Both the New Zealand dollar and the stock exchange are a tad weaker but relatively steady today in the wake of US President Donald Trump's inauguration and analysts expect the situation to continue as markets take a wait-and-see approach.
ANZ Bank New Zealand senior economist Phil Borkin said Saturday's inauguration did little to shed light on the Trump's administration's plans. Markets had rallied strongly after Trump's election in November with the greenback pushing higher on promises of tax cuts and fiscal spending but "markets are now showing a healthy dose of scepticism because we still don't have the details, we don't know how he is actually going to achieve the goals he's set out," said Borkin.
"Until we get that information, until markets are able to dissect it, we will remain in this holding pattern," he added.
Longer-term Borkin said the kiwi will likely weaken against the US dollar but will hold up on a trade-weighted index basis.
"The economic credentials here are very good," he said. The New Zealand dollar was trading at 71.84 US cents versus 72.14 cents late Friday and 78.63 on a TWI-basis versus 78.90 late Friday.
New Zealand Institute of Economic Research senior economist Christina Leung also said she doesn't expect a "sharp easing" in the currency from Trump's presidency. "The continued solid growth outlook for the NZ economy should continue to support the NZD at a high level," said Leung. There will be some modest easing, however, as the US Federal Reserve continues to raise interest rates which will reduce New Zealand's yield advantage.
She noted that Trump's stimulus plans have lifted inflation expectations but also pointed to the uncertainty. "Whether there will be effects on actual inflation would depend on which spending plans he actually follows through on."
Westpac Banking Corp acting chief economist Michael Gordon also underscored the lack of clarity around potential policy to predict the impact. "The policies he has been pushing are largely domestically focused and it's hard to pin down what they actually mean for New Zealand, which means you are coming down to stuff that he hasn't promised, the stuff he is going to do impulsively and you just can't predict that." Gordon noted there is always policy uncertainty but "the additional layer this time around is you have a guy in charge who extremely thin-skinned and vindictive and you don't know how he is going to respond to any kind of setback."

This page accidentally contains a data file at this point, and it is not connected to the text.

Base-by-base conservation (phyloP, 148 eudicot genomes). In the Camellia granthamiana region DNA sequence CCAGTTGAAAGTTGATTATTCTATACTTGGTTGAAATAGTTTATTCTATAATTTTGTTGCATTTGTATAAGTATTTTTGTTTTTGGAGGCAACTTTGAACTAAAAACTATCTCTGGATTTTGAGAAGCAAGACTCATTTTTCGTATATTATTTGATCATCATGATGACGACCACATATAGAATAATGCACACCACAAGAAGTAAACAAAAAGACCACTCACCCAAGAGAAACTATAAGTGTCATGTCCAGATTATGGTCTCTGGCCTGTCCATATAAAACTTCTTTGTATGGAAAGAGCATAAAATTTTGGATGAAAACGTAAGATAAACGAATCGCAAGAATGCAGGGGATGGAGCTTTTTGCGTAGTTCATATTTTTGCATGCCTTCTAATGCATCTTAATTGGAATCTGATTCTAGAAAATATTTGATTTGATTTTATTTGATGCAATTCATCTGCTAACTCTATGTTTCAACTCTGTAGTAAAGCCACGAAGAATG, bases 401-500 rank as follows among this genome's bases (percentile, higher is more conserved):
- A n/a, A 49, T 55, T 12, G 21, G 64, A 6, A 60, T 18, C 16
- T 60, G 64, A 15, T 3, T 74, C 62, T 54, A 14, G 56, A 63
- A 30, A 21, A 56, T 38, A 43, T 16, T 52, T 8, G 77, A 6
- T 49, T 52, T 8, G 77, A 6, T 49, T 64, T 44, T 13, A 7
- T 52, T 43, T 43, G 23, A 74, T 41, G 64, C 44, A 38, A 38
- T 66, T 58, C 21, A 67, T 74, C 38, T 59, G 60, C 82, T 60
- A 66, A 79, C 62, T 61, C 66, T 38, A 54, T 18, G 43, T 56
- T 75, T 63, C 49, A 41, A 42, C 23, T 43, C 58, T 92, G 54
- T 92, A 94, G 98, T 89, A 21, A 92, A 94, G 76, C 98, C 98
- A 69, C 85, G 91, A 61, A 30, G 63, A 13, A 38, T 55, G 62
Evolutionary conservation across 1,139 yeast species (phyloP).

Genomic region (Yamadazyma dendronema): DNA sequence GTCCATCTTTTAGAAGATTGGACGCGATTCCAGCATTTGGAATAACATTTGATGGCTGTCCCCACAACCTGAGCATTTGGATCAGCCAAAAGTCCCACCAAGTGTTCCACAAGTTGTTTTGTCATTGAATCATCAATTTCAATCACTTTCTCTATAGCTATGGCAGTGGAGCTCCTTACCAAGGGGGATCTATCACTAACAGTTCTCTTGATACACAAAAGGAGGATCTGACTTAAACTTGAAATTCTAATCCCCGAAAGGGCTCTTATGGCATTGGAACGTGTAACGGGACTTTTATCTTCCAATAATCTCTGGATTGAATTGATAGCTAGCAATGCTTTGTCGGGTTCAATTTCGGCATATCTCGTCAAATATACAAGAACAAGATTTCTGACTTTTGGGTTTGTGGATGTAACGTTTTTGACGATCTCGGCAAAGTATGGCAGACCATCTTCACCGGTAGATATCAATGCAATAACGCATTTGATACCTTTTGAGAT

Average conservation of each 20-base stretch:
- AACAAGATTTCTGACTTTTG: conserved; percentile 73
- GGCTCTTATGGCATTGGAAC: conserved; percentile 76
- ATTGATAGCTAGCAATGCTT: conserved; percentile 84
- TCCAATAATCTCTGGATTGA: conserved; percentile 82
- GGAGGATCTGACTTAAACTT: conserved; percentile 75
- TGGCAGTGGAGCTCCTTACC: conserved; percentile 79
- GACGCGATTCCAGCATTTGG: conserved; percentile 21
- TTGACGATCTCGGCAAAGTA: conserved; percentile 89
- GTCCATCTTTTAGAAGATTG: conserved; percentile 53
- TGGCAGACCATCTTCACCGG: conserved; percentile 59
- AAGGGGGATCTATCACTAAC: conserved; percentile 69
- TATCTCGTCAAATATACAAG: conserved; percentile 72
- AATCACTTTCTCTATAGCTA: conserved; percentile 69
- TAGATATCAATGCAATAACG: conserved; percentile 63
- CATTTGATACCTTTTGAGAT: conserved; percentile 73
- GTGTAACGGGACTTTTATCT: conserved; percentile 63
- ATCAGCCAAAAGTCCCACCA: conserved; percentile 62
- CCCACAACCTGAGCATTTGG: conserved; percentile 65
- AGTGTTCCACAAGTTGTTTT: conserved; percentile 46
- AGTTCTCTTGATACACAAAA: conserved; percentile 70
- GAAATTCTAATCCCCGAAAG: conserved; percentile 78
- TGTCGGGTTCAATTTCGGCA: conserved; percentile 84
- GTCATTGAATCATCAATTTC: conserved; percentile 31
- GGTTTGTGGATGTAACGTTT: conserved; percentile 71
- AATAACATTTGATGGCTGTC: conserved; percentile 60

Hamilton Hindin Greene broker James Smalley also said investors are waiting for more clarity as "we are in uncharted territory". He noted, however, the market is currently vulnerable to any risk-off trade due to the level of foreign ownership in the market. If investors become concerned about what Trump does they will start to reduce holdings from what they consider the more speculative part of their portfolio, namely markets like New Zealand, Smalley said.
"If it's a risk-off trade, our markets don't do too well," he said. While that could create a good buying opportunity for domestic investors "it might mean we get a lot more volatility in our market."
Smalley said a key bellwether stock regarding potential impact is Fisher & Paykel Healthcare, a company which has manufacturing in Mexico and exposure to the US healthcare sector. The stock was last trading up 0.2 per cent at $8.89. The S&P/NZX 50 Index was down 0.1 per cent.
He noted any move toward greater protectionism in trade will have an impact. "We are obviously a very open, trade-based economy and rely on global growth and global trade and anything that's negative for that, is going to be negative for us," he said. ANZ's Borkin also warned of potential fallout from an anti-trade stance in the US.
"If we saw a world where protectionist measures started to rise and there was trade wars between some big, global super powers I don't think New Zealand would necessarily do very well in that world," he said.